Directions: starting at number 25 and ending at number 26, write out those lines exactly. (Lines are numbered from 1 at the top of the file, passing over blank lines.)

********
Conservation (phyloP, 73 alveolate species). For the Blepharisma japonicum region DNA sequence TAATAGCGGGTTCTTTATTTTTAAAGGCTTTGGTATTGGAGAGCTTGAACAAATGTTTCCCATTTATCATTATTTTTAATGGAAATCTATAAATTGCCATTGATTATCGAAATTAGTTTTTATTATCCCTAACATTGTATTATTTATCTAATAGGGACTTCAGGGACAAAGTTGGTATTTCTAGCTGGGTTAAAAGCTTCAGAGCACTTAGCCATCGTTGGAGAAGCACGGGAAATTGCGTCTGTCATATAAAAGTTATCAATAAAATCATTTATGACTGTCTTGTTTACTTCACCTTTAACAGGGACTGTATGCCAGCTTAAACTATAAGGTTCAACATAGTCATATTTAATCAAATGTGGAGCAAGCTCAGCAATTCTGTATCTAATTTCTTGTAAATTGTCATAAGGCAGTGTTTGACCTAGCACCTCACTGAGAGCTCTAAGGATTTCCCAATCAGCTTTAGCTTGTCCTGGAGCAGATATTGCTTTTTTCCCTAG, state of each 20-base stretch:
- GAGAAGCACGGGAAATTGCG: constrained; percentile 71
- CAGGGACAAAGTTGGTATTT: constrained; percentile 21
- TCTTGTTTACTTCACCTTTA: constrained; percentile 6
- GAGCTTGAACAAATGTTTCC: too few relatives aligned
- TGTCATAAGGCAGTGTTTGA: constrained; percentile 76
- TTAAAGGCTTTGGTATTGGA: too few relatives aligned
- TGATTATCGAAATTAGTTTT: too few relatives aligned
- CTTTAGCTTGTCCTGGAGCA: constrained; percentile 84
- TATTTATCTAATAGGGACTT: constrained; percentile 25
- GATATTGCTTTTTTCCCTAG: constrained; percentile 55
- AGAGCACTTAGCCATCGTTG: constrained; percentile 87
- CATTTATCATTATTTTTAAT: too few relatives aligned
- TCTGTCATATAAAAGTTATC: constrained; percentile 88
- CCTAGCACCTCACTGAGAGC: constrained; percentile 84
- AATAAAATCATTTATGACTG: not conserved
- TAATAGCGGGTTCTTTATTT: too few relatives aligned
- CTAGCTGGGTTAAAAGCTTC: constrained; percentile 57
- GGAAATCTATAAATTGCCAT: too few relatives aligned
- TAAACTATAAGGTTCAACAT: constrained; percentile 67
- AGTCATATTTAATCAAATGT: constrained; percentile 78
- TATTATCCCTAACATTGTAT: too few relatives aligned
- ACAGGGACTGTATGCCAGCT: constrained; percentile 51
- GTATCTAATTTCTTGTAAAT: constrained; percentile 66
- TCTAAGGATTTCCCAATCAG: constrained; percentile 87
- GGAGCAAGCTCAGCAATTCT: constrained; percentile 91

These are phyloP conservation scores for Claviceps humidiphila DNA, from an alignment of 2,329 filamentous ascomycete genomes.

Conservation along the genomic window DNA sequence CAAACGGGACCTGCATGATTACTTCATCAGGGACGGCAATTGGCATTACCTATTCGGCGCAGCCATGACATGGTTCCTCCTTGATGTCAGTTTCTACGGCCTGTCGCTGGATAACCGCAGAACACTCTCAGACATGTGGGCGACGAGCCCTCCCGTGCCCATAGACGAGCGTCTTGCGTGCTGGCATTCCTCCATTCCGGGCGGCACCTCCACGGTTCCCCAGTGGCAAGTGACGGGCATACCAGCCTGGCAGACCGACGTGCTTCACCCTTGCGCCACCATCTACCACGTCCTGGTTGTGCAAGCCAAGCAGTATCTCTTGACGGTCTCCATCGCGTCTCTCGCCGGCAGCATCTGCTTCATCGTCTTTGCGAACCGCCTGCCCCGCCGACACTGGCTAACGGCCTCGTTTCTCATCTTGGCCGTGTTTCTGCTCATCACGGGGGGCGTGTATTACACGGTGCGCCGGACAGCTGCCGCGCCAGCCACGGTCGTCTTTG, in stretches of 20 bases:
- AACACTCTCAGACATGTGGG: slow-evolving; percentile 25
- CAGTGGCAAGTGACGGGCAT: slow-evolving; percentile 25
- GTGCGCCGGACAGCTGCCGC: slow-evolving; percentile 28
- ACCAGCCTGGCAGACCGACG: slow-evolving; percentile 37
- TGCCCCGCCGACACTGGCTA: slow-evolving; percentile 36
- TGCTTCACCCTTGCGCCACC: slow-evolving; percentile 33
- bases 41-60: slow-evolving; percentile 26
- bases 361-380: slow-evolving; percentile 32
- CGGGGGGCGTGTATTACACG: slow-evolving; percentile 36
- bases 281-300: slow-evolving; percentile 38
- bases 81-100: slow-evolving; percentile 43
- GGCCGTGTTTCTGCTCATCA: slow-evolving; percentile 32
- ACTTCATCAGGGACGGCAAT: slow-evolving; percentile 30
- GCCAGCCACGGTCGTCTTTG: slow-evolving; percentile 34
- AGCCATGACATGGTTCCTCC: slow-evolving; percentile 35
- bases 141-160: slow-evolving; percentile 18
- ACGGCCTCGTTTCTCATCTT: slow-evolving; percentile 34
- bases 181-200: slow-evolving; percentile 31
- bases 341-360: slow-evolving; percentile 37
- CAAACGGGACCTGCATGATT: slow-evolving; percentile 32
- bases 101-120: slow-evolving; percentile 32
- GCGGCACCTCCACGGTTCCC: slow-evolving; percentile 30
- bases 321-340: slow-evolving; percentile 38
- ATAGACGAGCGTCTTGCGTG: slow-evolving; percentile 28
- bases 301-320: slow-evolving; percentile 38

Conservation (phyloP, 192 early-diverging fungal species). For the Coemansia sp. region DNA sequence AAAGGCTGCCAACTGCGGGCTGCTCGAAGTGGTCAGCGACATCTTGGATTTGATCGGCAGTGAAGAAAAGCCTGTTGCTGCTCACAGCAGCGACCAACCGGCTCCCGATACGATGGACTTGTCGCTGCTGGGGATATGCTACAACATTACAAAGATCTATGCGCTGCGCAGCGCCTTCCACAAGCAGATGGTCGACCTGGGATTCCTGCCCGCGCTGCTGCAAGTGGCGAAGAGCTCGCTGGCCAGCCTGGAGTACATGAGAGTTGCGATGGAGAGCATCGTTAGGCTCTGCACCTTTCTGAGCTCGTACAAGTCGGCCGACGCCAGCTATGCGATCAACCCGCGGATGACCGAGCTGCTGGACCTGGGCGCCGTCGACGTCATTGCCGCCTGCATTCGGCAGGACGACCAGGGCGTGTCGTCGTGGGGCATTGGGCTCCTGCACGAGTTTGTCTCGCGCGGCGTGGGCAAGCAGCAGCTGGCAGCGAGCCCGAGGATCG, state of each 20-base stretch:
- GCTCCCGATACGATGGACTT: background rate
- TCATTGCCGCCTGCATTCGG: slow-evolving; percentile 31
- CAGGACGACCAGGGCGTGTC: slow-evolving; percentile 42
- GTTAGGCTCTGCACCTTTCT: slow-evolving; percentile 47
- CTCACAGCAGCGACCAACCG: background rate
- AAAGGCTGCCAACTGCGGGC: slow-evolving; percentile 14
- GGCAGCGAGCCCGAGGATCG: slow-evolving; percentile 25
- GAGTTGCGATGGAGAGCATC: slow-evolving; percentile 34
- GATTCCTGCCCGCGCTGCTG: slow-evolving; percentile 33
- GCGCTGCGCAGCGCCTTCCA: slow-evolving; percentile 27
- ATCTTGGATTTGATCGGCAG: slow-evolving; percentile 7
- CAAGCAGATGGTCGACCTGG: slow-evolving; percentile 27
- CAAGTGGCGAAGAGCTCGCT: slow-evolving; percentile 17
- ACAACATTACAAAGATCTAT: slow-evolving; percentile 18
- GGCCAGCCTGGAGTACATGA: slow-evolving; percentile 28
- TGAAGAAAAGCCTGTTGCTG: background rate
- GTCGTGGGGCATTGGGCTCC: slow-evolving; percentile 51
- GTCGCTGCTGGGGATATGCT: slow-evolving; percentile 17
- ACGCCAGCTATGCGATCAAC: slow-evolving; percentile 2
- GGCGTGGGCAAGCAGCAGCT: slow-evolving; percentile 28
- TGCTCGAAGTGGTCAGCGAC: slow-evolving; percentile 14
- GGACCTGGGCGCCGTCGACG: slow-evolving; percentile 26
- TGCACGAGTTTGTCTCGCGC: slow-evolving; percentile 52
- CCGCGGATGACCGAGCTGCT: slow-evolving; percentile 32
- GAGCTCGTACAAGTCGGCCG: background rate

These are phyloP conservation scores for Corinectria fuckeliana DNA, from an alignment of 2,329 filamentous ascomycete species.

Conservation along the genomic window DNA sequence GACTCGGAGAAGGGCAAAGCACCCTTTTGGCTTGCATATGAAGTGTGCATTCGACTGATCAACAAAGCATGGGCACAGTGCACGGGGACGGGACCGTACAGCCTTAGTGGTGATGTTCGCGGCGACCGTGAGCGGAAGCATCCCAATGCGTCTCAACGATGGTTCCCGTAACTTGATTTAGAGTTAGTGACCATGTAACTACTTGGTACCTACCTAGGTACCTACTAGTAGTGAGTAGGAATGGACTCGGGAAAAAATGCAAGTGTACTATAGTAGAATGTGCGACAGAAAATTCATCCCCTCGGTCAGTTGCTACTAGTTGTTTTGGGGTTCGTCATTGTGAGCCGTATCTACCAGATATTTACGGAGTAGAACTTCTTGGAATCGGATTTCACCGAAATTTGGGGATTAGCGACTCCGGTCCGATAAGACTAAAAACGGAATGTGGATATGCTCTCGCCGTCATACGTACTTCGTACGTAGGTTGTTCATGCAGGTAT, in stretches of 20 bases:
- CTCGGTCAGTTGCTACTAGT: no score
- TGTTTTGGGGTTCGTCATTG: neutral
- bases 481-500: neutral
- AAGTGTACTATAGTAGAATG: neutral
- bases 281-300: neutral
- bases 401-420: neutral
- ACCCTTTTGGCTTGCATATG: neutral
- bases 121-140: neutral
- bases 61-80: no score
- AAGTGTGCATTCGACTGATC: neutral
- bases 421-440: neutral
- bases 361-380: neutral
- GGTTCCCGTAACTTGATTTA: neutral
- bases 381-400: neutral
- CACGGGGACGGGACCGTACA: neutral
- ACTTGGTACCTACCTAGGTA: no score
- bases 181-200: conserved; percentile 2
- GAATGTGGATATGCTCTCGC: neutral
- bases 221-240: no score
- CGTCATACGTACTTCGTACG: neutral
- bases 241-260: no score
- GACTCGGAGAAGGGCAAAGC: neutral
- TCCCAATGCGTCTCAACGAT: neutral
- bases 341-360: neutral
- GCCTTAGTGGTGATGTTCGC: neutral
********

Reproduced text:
- TCTAAGGATTTCCCAATCAG: constrained; percentile 87
- GGAGCAAGCTCAGCAATTCT: constrained; percentile 91